Study Shows Racket Sports May Worsen Knee Arthritis

For those who suffer from knee arthritis, some forms of exercise may worsen the condition. According to a new study presented at the annual meeting of the Radiological Society of North America (RSNA), racket sports such as tennis and racquetball have been found to accelerate knee joint degeneration in overweight people with osteoarthritis (OA).

Osteoarthritis is the most common cause of pain and disability in the knees, affecting an estimated 14 million people in the US alone. The lack or loss of surface cartilage impacts the surrounding bone, tissues, and synovial fluid. In this type of arthritis, knee cartilage may thin in spots or disappear completely, resulting in areas of exposed bones.

The study, which found the relationship between knee arthritis and racket sports, analyzed participants using a high-powered MRI. All participants were drawn from the Osteoarthritis Initiative, a National Institutes of Health-supported study of individuals with mild to moderate osteoarthritis. They were a total of 415 overweight and/or obese patients with an average age of 59.

All participants were required to keep records of their participation in six different types of physical activity, including ball sports, bicycling, jogging/running, elliptical trainer, racket sports, and swimming. All were given an MRI at the start of the study and were measured over four years using the modified Whole-Organ Magnetic Resonance Imaging Score (WORMS). A higher score indicates more degeneration.

Researchers found that patients who regularly participated in racket sports had an increase in their WORMS score compared to those who regularly used an elliptical trainer. It was also found that those in the racket sports group also saw a greater degeneration compared to the running/jogging group.

Elliptical Trainer Best for Knee Joints

“In our study, progression of overall knee joint degeneration was consistently higher in overweight and/or obese patients engaging in racket sports,” said the study’s lead author Silvia Schirò, M.D. “We also found that workouts using an elliptical trainer were associated with reduced progression of overall knee joint and cartilage defects. Moreover, our findings showed that when comparing different low impact activities with each other, such as bicycling, elliptical trainer and swimming, the elliptical trainer was associated with the lowest increase in WORMS sub-scores over 48 months.”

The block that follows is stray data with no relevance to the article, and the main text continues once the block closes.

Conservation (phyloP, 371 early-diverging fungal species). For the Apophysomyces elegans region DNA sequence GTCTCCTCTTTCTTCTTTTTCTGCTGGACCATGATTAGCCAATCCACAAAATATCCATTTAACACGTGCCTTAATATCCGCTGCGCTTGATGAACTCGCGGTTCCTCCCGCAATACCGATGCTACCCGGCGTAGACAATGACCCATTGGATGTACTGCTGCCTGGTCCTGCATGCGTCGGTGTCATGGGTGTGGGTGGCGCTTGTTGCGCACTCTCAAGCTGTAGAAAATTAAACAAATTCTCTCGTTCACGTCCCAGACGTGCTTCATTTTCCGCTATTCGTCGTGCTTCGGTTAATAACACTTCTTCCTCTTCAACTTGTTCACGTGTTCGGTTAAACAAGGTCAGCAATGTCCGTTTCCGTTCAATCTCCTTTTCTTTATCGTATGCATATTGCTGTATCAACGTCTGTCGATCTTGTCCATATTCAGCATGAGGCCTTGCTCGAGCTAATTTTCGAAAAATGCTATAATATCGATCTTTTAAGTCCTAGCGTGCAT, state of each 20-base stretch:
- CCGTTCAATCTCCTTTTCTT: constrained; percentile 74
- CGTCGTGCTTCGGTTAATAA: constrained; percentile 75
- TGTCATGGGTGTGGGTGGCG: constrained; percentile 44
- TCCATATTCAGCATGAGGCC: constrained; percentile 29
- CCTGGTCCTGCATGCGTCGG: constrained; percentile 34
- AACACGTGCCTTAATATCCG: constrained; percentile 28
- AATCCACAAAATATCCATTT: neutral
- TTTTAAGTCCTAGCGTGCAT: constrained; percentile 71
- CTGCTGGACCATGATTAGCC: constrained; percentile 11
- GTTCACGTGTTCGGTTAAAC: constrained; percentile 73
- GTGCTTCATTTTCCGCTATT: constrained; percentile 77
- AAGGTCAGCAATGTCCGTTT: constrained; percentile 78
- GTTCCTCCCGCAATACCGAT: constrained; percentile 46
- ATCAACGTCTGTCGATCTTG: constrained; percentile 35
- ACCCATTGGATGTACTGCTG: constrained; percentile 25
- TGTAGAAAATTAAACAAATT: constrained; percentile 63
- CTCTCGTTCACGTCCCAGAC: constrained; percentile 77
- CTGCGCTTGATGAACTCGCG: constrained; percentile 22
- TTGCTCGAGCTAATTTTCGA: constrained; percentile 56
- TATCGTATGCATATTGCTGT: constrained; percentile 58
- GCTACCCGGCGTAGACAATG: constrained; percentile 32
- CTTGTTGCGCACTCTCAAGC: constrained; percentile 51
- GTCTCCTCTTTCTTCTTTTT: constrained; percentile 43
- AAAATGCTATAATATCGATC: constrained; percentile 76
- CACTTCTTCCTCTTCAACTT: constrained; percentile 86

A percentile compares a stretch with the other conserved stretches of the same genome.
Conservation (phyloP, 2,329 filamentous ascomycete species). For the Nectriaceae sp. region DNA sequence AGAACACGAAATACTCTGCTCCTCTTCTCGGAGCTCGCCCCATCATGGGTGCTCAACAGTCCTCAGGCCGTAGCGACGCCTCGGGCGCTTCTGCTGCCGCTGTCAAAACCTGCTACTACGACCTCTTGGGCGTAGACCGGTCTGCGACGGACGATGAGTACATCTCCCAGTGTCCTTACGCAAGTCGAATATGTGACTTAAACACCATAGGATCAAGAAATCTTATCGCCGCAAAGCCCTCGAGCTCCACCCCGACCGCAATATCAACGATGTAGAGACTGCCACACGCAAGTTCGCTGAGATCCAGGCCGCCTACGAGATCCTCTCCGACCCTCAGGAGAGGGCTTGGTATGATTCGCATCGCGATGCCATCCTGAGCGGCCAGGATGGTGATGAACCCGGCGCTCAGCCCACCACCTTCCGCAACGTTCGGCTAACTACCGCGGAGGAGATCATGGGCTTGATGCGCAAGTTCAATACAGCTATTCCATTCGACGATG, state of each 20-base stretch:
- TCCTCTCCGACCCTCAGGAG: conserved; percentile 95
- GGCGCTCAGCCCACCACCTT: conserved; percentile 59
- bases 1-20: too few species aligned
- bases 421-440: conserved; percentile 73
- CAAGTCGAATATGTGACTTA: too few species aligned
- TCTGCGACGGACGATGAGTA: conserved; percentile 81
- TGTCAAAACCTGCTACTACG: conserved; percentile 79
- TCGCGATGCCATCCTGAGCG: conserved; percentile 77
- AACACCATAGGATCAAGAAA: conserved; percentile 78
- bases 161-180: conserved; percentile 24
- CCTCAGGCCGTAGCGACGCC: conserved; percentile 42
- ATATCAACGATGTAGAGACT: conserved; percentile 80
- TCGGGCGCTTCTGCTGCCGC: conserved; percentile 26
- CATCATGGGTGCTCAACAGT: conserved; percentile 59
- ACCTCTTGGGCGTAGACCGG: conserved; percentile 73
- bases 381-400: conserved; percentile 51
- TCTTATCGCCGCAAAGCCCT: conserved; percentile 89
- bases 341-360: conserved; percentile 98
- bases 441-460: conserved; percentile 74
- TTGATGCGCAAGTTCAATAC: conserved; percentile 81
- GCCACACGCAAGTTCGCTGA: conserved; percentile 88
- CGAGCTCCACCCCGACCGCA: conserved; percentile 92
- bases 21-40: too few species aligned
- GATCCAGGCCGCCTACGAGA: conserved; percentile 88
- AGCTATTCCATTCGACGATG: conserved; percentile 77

Researchers hypothesize that the rapid degeneration of the knee joints in people who participate in racket sports is due to the high-speed lateral movements that come with such sports. Joint mechanics can become impaired in overweight and obese individuals with increased contact stress on the meniscus. Damage to the meniscus compromises the protective cushion on the cartilage of the knee.

This study shows that overweight individuals who continue to play racket sports could slow degeneration in their knees by switching to a sport with less fast-paced movements such as badminton or doubles tennis.
However, Dr. Schirò emphasized that “the degenerative process is complex and individual joint mechanics are highly variable.”

“It is possible that some individuals with sufficient strength and motor control may be able to safely play these sports,” she said. “Our data suggests that as a group, though, overweight and obese individuals who play racket sports are at higher risk for disease progression.”


Author Bio

About eight years ago, Mat Lecompte had an epiphany. He’d been ignoring his health and suddenly realized he needed to do something about it. Since then, through hard work, determination and plenty of education, he has transformed his life. He’s changed his body composition by learning the ins and outs of nutrition, exercise, and fitness and wants to share his knowledge with you. Starting as a journalist over 10 years ago, Mat has not only honed his belief system and approach with practical experience, but he has also worked closely with nutritionists, dieticians, athletes, and fitness professionals. He embraces natural healing methods and believes that diet, exercise and willpower are the foundation of a healthy, happy, and drug-free existence.

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https://www.eurekalert.org/pub_releases/2020-11/rson-rsm111220.php
https://www.sutterhealth.org/services/orthopedic/non-surgical-treatment-knee-osteoarthritis

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